On duty for Schuette
In his Oct. 21 Politics and Prejudices column, Jack Lessenberry offered a critique of Michigan's Attorney General Bill Schuette, pointing out that he "has never been poor," and that his mother married "in turn, not one, but two top Dow Chemical executives."
Carla Hills of East Lansing wrote:
Mothers? In the most reprehensible of journalistic blunders, Lessenberry disregarded all objectivity and implied that Schuette's mother's tactical skill was marrying up to improve family standing. How insulting. How unfair. How unprofessional.
In 2015 we have achieved some measure of progress when we define men and women separate from their spouses or familial ties. Hillary Clinton and Jeb Bush are running for president, each asking to be measured within the context of their own accomplishments and political views. Some journalists and constituents are respectful of those boundaries. Some are not.
There is a common experience among politicians and elected officials: These men and women endure millions of conversations with lots of different people. Some are positive and rewarding. Many are not. However, a conversation where ideas are exchanged is always better than a one-sided presentation of words that skew and skewer, while smugly assessing a situation that disregards reality, understanding, or kindness.
By all indications, the now deceased Mrs. Schuette raised a decent, honorable son who represents the family name and his lifelong hometown with dignity, good intentions, and hard work. There is honor in public service, although you'd never know it from Mr. Lessenberry's comments.
I never met Bill Schuette's mother, but I bet that she would dispense advice similar to what mothers everywhere have said to their children for generations: Don't let negative people define your self-worth; carry yourself with dignity, be kind, help others, fight injustice, give back to your community, protect your family. And, in this case she might add, don't believe every venomous, deleterious thing you read.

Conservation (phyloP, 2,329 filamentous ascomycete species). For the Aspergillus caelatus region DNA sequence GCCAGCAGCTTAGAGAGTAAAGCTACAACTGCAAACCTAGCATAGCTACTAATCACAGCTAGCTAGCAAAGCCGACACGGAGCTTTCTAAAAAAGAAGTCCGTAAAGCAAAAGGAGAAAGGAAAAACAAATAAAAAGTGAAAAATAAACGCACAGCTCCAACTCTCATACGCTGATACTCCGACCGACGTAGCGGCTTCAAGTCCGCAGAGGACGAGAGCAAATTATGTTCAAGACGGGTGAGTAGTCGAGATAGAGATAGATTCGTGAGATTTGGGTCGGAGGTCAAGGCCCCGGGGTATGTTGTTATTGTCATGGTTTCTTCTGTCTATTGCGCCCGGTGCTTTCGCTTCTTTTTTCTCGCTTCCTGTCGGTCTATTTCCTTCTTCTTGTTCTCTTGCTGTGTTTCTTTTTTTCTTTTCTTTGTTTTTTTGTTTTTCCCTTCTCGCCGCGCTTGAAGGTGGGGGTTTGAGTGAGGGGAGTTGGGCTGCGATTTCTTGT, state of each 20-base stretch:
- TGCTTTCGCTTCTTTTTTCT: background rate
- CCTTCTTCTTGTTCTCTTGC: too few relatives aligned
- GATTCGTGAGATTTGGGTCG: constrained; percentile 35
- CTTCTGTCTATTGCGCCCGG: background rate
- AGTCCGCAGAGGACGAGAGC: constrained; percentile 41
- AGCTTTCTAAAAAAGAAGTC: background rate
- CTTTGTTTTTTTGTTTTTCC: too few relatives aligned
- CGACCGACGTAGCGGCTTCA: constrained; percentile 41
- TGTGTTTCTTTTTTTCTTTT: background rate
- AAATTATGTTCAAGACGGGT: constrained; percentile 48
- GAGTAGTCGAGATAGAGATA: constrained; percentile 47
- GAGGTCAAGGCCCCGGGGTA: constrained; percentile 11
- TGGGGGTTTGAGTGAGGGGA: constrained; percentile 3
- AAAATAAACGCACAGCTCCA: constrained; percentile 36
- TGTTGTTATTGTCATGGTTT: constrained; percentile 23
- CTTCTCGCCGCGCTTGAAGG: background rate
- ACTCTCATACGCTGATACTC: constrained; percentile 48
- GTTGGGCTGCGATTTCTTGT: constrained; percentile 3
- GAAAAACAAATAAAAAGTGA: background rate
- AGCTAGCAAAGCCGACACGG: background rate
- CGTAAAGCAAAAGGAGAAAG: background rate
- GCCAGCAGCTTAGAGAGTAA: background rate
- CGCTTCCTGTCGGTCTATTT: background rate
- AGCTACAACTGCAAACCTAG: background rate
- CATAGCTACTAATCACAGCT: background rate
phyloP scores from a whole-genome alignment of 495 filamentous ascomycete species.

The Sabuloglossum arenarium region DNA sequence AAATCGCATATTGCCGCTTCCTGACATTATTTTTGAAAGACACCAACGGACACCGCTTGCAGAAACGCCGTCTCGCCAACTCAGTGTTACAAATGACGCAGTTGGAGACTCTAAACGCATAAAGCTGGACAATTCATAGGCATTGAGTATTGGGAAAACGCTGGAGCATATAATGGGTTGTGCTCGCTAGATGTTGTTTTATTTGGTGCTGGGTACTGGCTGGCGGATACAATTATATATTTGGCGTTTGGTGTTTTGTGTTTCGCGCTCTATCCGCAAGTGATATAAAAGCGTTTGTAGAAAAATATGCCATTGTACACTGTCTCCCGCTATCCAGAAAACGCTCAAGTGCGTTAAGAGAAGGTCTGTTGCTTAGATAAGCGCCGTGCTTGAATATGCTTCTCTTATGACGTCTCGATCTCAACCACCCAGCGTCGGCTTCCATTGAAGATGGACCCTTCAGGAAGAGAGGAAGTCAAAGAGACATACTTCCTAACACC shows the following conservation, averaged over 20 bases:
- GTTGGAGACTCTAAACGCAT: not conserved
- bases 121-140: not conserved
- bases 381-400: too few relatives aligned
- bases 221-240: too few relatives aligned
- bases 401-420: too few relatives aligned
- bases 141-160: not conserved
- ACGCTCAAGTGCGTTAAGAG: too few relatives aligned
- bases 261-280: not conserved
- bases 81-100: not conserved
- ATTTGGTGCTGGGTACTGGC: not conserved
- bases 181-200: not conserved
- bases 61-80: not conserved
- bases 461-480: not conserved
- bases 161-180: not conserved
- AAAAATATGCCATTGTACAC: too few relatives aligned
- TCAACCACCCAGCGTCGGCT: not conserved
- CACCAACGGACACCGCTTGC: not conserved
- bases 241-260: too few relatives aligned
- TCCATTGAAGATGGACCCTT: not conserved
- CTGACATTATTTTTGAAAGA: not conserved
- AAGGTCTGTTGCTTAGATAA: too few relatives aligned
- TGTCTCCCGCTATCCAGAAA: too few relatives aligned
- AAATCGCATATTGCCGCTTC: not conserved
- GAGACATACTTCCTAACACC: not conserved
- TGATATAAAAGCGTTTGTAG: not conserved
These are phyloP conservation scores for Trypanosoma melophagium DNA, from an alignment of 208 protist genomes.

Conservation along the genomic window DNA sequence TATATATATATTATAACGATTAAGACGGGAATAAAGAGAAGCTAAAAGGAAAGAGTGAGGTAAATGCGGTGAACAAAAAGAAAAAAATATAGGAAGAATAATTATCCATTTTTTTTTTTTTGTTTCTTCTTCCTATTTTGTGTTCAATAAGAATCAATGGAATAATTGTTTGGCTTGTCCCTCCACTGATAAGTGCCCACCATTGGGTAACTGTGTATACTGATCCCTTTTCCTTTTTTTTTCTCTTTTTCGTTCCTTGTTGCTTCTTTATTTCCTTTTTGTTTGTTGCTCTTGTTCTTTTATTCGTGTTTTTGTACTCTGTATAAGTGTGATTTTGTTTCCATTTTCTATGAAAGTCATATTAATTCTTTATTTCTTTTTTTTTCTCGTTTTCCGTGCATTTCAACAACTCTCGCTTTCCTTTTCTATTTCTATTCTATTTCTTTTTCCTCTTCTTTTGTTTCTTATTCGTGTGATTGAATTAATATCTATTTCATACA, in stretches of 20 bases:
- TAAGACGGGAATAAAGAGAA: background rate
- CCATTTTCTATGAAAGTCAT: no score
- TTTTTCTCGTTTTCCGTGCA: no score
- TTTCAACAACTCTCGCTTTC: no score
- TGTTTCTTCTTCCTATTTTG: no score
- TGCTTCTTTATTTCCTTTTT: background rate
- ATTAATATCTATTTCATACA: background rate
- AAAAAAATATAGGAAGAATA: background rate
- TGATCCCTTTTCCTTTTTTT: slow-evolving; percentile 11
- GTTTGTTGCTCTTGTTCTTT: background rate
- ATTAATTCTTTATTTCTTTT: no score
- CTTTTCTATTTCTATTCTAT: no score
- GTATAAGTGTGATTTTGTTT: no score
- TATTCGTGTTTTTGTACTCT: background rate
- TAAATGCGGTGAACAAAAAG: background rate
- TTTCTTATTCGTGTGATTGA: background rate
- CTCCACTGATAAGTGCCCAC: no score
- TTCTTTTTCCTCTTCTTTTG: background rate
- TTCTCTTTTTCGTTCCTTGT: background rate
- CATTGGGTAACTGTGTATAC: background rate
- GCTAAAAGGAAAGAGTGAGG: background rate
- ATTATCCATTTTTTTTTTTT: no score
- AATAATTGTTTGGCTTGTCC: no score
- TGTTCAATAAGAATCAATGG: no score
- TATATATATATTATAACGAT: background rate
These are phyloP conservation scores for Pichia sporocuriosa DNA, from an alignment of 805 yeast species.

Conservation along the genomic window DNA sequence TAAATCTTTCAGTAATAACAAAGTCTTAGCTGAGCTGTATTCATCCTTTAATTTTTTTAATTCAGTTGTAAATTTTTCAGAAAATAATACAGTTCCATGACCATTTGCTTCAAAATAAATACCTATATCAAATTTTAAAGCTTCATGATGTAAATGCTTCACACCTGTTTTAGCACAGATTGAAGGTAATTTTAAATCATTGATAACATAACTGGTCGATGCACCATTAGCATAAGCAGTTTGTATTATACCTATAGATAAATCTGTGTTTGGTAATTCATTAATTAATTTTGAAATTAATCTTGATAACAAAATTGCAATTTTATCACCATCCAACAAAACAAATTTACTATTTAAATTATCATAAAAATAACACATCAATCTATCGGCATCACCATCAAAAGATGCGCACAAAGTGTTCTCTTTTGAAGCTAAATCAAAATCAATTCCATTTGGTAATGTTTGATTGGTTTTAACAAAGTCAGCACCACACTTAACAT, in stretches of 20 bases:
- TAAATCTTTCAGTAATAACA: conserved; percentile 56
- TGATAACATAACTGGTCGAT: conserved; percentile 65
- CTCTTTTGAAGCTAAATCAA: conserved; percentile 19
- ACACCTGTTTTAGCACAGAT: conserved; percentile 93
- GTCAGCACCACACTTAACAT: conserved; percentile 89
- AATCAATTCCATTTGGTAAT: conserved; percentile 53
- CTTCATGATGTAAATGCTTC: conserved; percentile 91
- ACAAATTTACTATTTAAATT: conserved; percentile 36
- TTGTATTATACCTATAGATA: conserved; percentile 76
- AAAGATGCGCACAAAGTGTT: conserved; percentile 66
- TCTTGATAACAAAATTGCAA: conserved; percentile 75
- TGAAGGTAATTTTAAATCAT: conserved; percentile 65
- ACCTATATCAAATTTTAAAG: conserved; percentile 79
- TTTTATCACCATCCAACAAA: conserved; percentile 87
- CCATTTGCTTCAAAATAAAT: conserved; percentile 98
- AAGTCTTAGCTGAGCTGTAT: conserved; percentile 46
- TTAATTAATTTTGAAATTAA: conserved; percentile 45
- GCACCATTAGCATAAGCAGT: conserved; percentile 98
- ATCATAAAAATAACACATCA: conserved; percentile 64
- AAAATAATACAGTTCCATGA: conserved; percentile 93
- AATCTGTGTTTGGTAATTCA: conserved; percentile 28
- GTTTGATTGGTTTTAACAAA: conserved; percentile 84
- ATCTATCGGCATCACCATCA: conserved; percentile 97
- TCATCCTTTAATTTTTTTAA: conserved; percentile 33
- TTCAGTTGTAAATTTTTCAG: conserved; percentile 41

Lessenberry requested we print his response:
Ms. Hills is missing or deliberately ignoring something. I repeated a fact about his heritage to explain his millions, a fact — his mother's marriages — that has already been published many times. I did not mention her name or attack her personally in any way. Schuette's reaction was far more interesting. He addressed it is as if, after the smoking gun tapes had been found, he addressed Watergate by saying "Woodward and Bernstein wear really crummy suits." He did not address anything that I said about his career, or dispute its accuracy. However, I disagree sharply with her characterization of Schuette as decent and honorable. His career shows him to be anything but.
Dave Hornstein of Birmingham wrote:
While Jack Lessenberry did an excellent job of letting us know just how dangerous state Attorney General Bill Schuette is, his column needs a correction and some elaboration.
To begin with, Lessenberry erred when he said that "Schuette knocked off a GOP congressman." Schuette began his political career in 1984 by narrowly defeating Donald Albosta, a Democratic congressman who had held the then-10th District seat for three terms. Albosta almost made Schuette a one-term congressman in a tight 1986 rematch.
Secondly, in mentioning that Schuette's mother married "two top Dow Chemical executives," Lessenberry understated their importance to the company. Schuette's father, William Schuette, Sr., was in line to become CEO when he died of a heart attack in 1959. His widow Esther subsequently married Carl Gerstacker, who did become Dow CEO.
This Dow connection may explain Schuette's obsessive opposition to medical and other uses of marijuana, for industrial uses of the hemp plant in such areas as plastics, water purification and weed control could compete with some Dow products. Schuette is also a hypocrite on this issue, having admitted to smoking marijuana while a college student.
Finally, a spoonerism occurs when the sounds of words are switched. A spoonerism for Bill Schuette is Bull Shitty. How appropriate.